Michael Eller; Peter J Goadsby

Disclosures

Expert Rev Neurother. 2013;13(3):263-273. 

In This Article

How to Walk the Line?

There is a rational and reasonable way to stratify the requirement for an MRI in patients with headache. Most of the evidence that follows supports a probabilistic guide to decision making in the common headache phenotypes. Additional features, often termed red flags (Box 1), are a helpful lens to focus the International Classification of Headache Disorders (ICHD)[5] to a higher pretest probability. These essentially suggest a secondary cause for headache, even if the phenotype is of a primary headache disorder like migraine. For example, a progressive throbbing headache with nausea and photophobia – completely novel for a patient – reaching a crescendo over months, necessitates an MRI brain scan to exclude an intracranial lesion.

Red flags include any novel and persistent headache (qualifiers follow below), and any new or progressive symptoms that can be ascribed to the CNS. Symptoms suggestive of raised or lowered intracranial pressure, particularly if progressive or persistent, or both; any new neurological signs; and any abrupt onset headache all require elective or emergent imaging. For example, sudden-onset headache quite atypical for a given patient will necessitate the urgent exclusion of subarachnoid hemorrhage (SAH) among other potential causes.

In the authors view, the ordering of an MRI brain scan implies that a neurological examination has been completed. A primary headache diagnosis such as migraine self-evidently implies a normal neurological exam in the context of the history.

Any change in headache semiology for a given patient must also be seen within a wider context. For example, a new diagnosis of episodic headache with typical features of migraine with aura, in the context of cyclical vomiting as a child and family history of migraine, does not mean the patient requires imaging, even though the headache is 'new'. Symptoms should never be interpreted exclusively within the silo of a specialty or subspecialty; relevant medical comorbidities must be taken into account. For example, a patient that is immunosuppressed secondary to an iatrogenic cause, such as an allogeneic bone marrow transplant, requires an MRI brain scan in the case of a novel headache, even in the absence of other accompanying symptoms. This goes some way towards excluding infection, posterior reversible encephalopathy syndrome, drug toxicity and other lesions such as a subdural hemorrhage.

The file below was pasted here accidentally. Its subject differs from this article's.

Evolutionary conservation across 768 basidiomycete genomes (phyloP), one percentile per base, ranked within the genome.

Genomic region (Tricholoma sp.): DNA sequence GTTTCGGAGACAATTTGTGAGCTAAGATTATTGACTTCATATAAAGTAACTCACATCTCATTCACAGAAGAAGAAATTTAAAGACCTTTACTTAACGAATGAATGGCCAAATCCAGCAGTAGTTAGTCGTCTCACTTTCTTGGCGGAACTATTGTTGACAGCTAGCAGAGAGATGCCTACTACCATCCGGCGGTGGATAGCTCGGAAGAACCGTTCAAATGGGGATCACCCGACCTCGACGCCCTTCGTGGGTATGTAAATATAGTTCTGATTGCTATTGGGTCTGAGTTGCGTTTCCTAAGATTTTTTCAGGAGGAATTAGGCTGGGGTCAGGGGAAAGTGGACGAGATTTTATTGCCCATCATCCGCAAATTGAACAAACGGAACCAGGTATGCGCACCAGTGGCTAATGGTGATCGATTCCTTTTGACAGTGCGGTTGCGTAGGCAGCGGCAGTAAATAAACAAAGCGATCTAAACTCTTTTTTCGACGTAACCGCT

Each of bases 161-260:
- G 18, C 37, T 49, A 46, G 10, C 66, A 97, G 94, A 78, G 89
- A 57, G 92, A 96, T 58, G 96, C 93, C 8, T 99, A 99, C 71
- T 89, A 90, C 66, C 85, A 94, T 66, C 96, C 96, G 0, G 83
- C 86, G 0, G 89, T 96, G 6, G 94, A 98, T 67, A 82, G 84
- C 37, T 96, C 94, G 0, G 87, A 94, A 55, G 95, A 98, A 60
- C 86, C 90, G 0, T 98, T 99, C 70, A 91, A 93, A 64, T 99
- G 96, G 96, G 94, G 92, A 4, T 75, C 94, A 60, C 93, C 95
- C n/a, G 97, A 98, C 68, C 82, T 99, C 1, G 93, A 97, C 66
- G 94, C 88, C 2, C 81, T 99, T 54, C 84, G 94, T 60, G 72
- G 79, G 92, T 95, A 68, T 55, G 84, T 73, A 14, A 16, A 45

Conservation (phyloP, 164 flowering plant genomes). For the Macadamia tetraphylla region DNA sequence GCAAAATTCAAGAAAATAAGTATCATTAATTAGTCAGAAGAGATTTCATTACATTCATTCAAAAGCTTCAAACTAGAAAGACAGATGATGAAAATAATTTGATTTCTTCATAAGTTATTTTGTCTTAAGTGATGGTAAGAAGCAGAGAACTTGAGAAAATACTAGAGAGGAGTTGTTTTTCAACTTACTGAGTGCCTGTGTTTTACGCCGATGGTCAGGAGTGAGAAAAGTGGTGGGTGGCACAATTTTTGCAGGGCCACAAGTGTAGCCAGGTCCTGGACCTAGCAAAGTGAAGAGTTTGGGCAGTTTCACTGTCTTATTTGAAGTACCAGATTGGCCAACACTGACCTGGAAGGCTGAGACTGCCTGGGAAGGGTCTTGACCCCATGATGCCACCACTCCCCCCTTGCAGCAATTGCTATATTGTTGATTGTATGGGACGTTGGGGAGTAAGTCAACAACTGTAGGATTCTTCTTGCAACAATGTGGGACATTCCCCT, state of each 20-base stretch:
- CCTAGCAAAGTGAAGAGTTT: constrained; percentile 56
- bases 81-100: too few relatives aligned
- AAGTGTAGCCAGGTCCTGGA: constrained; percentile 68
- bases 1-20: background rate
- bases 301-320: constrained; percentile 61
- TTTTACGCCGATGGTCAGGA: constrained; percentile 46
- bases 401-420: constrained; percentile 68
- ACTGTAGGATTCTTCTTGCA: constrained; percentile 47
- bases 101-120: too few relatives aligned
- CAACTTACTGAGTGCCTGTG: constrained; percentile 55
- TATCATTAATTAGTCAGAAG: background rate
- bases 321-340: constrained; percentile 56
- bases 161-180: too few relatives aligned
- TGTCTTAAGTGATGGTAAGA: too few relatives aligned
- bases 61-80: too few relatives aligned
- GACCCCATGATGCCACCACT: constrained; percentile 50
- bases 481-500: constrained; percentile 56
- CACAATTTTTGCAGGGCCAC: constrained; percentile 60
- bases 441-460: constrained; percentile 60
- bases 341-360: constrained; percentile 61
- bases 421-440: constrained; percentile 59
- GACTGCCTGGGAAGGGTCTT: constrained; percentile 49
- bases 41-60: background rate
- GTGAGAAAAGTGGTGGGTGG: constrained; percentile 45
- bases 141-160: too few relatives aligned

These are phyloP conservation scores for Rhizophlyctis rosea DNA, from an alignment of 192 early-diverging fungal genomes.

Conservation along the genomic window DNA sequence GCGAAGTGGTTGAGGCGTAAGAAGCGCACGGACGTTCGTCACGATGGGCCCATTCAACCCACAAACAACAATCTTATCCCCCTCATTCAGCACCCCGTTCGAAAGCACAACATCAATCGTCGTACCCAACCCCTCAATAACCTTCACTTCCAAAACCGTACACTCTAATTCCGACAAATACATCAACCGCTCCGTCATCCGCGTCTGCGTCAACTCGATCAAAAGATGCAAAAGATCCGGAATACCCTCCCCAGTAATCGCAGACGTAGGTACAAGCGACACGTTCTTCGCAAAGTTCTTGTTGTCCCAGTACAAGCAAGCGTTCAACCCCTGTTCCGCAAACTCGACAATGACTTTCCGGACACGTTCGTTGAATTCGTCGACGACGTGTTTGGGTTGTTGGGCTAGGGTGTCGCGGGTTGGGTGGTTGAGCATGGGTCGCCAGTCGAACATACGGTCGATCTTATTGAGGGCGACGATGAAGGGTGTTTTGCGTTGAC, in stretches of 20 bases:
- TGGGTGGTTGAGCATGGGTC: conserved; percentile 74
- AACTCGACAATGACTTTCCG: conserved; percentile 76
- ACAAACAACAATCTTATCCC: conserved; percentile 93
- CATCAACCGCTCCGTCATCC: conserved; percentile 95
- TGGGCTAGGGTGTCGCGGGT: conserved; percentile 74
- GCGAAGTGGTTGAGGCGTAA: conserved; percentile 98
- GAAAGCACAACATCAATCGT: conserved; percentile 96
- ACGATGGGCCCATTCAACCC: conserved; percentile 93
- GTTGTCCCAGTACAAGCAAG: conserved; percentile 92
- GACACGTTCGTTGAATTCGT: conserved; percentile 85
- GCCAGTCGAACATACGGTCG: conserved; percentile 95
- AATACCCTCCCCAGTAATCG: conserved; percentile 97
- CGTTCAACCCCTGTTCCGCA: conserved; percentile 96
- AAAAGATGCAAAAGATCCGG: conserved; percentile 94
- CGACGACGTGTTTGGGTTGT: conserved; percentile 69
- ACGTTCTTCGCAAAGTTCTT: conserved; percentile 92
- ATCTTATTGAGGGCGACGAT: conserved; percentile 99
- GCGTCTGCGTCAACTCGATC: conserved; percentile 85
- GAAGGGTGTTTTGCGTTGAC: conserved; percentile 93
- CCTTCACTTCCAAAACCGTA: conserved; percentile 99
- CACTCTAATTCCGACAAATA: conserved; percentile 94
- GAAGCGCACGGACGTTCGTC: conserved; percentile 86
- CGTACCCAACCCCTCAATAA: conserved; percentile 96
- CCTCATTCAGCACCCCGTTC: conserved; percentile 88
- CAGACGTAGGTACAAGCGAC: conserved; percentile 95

The age of the patient must also be considered. Older patients with novel headache are much more likely to be suffering from intracranial pathology, such as an ischemic stroke.[6] In the pediatric population, intracranial tumors can present with headache a third of the time.[7] These are almost always associated with focal neurological signs, or signs and symptoms of raised intracranial pressure (ICP). As morbidity is attached to the procedural risks that go with imaging in young children, and brain tumors are an uncommon cause of headache, usually imaging is only appropriate when focal signs and/or symptoms are present.[8]

The evidence and rationale for the decision to image in the common headaches will be emphasized, as this represents a recurrent dilemma for clinicians. The bulk of this article will be devoted to this topic. The use of MRI in assessing headache in an acute setting will be briefly discussed, particularly utilizing the framework of 'red-flag' symptoms. Other headache phenotypes that are encountered less frequently in general practice or general neurology clinics are covered separately.[9] Finally, rare conditions that lead to significant and often pathognomonic changes on MRI will be discussed.

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